Ecosystems

Improving poor soil with burned up biomass
June 20, 2016 07:15 AM - RIKEN Center for Sustainable Resource Science

Researchers at the RIKEN Center for Sustainable Resource Science in Japan have shown that torrefied biomass can improve the quality of poor soil found in arid regions. Published in Scientific Reports, the study showed that adding torrefied biomass to poor soil from Botswana increased water retention in the soil as well as —the amount of plant growth.

700-year-old West African soil technique could help mitigate climate change
June 16, 2016 11:07 AM - University of Sussex via EurekAlert!

A farming technique practised for centuries by villagers in West Africa, which converts nutrient-poor rainforest soil into fertile farmland, could be the answer to mitigating climate change and revolutionising farming across Africa.

700-year-old West African soil technique could help mitigate climate change
June 16, 2016 11:07 AM - University of Sussex via EurekAlert!

A farming technique practised for centuries by villagers in West Africa, which converts nutrient-poor rainforest soil into fertile farmland, could be the answer to mitigating climate change and revolutionising farming across Africa.

What Would a Global Warming Increase of 1.5 Degrees Be Like?
June 16, 2016 10:02 AM - Fred Pearce via Yale Environment360.

How ambitious is the world? The Paris climate conference last December astounded many by pledging not just to keep warming “well below two degrees Celsius,” but also to "pursue efforts" to limit warming to 1.5 degrees C. That raised a hugely important question: What's the difference between a two-degree world and a 1.5-degree world?

What Would a Global Warming Increase of 1.5 Degrees Be Like?
June 16, 2016 10:02 AM - Fred Pearce via Yale Environment360.

How ambitious is the world? The Paris climate conference last December astounded many by pledging not just to keep warming “well below two degrees Celsius,” but also to "pursue efforts" to limit warming to 1.5 degrees C. That raised a hugely important question: What's the difference between a two-degree world and a 1.5-degree world?

A Plan to Mute Ocean Noise for Marine Life
June 15, 2016 06:37 AM - Laura Goldman, Care2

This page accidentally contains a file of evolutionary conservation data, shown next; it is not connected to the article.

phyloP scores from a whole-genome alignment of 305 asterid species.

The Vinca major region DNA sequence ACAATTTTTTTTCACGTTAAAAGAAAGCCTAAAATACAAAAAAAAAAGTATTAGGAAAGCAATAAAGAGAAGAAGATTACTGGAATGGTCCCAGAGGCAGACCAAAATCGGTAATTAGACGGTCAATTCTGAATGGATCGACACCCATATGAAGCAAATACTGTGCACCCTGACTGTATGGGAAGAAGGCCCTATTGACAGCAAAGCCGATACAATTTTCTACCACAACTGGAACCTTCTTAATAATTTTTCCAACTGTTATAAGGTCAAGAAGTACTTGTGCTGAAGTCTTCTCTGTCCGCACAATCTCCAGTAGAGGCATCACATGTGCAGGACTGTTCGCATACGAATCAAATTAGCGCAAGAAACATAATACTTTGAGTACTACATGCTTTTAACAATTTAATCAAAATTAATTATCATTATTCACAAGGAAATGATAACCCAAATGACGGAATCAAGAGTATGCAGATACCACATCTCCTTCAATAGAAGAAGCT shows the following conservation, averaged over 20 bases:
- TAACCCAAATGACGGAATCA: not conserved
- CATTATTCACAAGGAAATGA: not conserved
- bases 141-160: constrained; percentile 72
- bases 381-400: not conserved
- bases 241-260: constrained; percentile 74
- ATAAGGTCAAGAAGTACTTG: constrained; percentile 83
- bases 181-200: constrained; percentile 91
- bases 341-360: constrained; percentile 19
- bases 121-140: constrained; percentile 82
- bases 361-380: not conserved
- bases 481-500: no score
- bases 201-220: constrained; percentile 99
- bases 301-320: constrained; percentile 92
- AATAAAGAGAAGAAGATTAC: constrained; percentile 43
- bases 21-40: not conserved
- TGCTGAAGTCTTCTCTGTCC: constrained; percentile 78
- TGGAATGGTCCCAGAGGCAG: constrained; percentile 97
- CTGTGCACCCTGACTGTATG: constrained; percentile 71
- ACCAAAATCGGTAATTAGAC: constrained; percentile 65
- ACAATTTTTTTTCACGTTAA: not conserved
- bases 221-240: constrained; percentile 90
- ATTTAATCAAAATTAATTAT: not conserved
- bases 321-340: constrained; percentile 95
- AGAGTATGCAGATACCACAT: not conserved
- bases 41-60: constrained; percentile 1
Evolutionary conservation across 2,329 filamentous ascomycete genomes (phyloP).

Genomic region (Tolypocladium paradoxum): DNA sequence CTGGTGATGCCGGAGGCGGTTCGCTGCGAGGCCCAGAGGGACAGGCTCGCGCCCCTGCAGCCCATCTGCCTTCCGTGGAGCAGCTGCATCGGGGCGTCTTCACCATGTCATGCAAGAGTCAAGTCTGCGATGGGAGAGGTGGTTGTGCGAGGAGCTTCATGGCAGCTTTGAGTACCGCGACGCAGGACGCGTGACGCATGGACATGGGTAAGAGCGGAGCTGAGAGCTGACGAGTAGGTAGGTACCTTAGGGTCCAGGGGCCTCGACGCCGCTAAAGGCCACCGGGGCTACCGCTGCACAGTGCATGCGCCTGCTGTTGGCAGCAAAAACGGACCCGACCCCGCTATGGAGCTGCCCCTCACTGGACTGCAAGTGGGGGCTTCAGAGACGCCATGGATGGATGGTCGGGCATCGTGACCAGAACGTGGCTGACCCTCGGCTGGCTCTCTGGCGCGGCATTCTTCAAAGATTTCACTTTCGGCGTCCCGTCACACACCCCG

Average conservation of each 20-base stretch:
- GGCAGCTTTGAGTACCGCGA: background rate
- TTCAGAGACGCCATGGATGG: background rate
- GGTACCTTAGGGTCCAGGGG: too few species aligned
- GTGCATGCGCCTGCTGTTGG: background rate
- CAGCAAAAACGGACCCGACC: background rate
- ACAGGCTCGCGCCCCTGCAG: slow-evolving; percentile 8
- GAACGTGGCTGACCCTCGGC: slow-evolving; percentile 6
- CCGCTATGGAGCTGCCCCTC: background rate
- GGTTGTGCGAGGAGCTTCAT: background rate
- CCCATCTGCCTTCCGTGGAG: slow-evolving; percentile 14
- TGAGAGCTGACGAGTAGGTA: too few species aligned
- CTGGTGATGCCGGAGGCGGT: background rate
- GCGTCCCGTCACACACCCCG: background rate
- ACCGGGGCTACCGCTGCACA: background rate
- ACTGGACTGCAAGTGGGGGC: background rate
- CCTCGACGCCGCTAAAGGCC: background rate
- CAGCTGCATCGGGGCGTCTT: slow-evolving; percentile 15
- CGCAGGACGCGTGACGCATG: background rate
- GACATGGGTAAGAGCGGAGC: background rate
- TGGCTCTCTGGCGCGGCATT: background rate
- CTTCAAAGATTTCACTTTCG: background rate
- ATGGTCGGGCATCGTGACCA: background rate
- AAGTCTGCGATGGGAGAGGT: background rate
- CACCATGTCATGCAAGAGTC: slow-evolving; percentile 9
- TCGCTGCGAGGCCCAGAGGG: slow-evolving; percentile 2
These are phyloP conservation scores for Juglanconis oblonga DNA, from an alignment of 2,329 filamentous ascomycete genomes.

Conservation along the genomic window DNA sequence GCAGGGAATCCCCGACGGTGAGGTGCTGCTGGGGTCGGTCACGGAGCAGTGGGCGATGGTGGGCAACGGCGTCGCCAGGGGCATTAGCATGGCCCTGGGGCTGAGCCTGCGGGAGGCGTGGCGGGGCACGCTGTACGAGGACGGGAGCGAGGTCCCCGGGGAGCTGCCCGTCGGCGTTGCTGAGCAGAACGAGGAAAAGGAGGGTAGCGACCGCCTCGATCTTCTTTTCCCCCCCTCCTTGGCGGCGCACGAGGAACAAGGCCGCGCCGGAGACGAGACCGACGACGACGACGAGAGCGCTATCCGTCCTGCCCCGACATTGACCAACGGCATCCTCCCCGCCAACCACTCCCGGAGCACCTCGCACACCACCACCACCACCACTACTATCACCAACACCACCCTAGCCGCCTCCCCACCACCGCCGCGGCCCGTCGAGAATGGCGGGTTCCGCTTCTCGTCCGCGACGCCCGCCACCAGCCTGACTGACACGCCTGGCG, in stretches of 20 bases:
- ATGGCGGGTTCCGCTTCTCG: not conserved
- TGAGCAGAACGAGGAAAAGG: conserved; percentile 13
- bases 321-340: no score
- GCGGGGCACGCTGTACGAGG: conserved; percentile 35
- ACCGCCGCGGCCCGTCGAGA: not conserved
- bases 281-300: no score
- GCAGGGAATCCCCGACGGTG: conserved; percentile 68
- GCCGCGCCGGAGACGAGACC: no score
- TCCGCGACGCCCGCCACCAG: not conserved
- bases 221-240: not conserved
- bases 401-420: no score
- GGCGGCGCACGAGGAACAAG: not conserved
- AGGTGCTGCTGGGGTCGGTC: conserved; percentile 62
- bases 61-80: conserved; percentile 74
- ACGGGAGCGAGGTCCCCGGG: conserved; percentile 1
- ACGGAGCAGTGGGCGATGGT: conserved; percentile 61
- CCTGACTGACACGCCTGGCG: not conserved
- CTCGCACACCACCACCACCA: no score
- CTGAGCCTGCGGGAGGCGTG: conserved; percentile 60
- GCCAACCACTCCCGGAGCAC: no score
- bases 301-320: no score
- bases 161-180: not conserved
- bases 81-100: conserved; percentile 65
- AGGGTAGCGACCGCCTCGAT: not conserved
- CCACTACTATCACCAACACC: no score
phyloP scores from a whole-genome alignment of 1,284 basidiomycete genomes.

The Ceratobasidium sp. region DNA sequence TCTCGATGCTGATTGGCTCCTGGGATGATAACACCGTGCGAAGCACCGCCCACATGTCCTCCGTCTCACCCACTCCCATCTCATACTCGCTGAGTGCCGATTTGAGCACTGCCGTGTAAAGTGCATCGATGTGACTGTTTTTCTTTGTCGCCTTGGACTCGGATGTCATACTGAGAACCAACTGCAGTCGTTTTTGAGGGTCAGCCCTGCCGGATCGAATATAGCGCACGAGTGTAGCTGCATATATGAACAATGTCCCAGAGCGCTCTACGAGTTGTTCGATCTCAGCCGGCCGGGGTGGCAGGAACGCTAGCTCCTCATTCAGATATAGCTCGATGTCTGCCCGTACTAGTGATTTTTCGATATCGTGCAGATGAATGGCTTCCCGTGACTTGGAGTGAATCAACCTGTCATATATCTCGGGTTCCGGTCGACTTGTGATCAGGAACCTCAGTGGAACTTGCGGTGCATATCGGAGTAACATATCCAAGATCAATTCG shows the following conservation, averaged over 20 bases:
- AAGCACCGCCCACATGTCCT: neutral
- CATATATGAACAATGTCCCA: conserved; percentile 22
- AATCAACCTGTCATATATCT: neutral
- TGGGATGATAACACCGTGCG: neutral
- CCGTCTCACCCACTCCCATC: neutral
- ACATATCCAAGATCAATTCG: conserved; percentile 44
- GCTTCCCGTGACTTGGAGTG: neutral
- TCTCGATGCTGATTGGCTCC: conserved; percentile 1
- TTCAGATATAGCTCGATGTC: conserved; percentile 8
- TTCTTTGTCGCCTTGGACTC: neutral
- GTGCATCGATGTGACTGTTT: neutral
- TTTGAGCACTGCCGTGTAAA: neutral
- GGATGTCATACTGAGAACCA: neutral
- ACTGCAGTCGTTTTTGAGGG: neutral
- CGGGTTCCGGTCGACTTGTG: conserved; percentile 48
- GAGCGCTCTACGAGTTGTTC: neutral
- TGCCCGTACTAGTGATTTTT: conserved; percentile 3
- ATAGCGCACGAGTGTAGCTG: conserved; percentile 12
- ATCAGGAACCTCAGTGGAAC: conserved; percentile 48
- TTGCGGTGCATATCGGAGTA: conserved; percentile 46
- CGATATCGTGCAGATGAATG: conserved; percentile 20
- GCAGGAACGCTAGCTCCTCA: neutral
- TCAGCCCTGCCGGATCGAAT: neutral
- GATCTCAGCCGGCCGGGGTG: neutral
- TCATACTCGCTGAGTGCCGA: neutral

Imagine trying to relax in your home while being bombarded with the explosive sounds of shotgun blasts as well as freight trains rumbling by. For many whales, dolphins and other marine life that depend on their hearing to survive, there is no way to escape the loud, human-made noises in their ocean home. The main culprits are vessels like cargo ships, along with sonar guns used by the U.S. Navy and air guns used in seismic oil and gas exploration. Their blasts are so loud that they are known to change the behavior of blue whales. But now, in what Michael Jasny, director of the Natural Resources Defense Council’s Marine Mammal Protection Project, Land & Wildlife Program, referred to as “a sea change in the way we manage ocean noise off our shores,” NOAA has announced it plans to take action to reduce the noise in entire marine ecosystems.

CDC publishes new map showing US locations of potential Zika-carrying mosquitoes
June 14, 2016 07:10 AM - Michaeleen Doucleff, NPR

A few months ago, the Centers for Disease Control and Prevention published a startling map that showed the parts of the U.S. that could harbor mosquitoes capable of carrying Zika. The map made it look like a vast swath of the country was at risk for Zika, including New England and the Upper Midwest. Well, not quite. On Thursday, CDC scientists published another mosquito map for the U.S. And it paints a very different picture.

Popcorn-like fossils provide evidence of environmental impacts on species numbers
June 10, 2016 04:31 PM - University of Southampton via ScienceDaily

The number of species that can exist on Earth depends on how the environment changes, according to new research led by the University of Southampton.

By analysing the fossil record of microscopic aquatic creatures called planktonic foraminifera, whose fossil remains now resemble miniaturised popcorn and date back millions of years, the research provided the first statistical evidence that environmental changes put a cap on species richness.

Popcorn-like fossils provide evidence of environmental impacts on species numbers
June 10, 2016 04:31 PM - University of Southampton via ScienceDaily

The number of species that can exist on Earth depends on how the environment changes, according to new research led by the University of Southampton.

By analysing the fossil record of microscopic aquatic creatures called planktonic foraminifera, whose fossil remains now resemble miniaturised popcorn and date back millions of years, the research provided the first statistical evidence that environmental changes put a cap on species richness.

NOAA, USGS, partners predict an average 'dead zone' for Gulf of Mexico
June 10, 2016 10:53 AM - NOAA Headquarters

Scientists forecast that this year's Gulf of Mexico dead zone--an area of low to no oxygen that can kill fish and marine life - will be approximately 5,898 square miles or about the size of Connecticut, the same range as it has averaged over the last several years.

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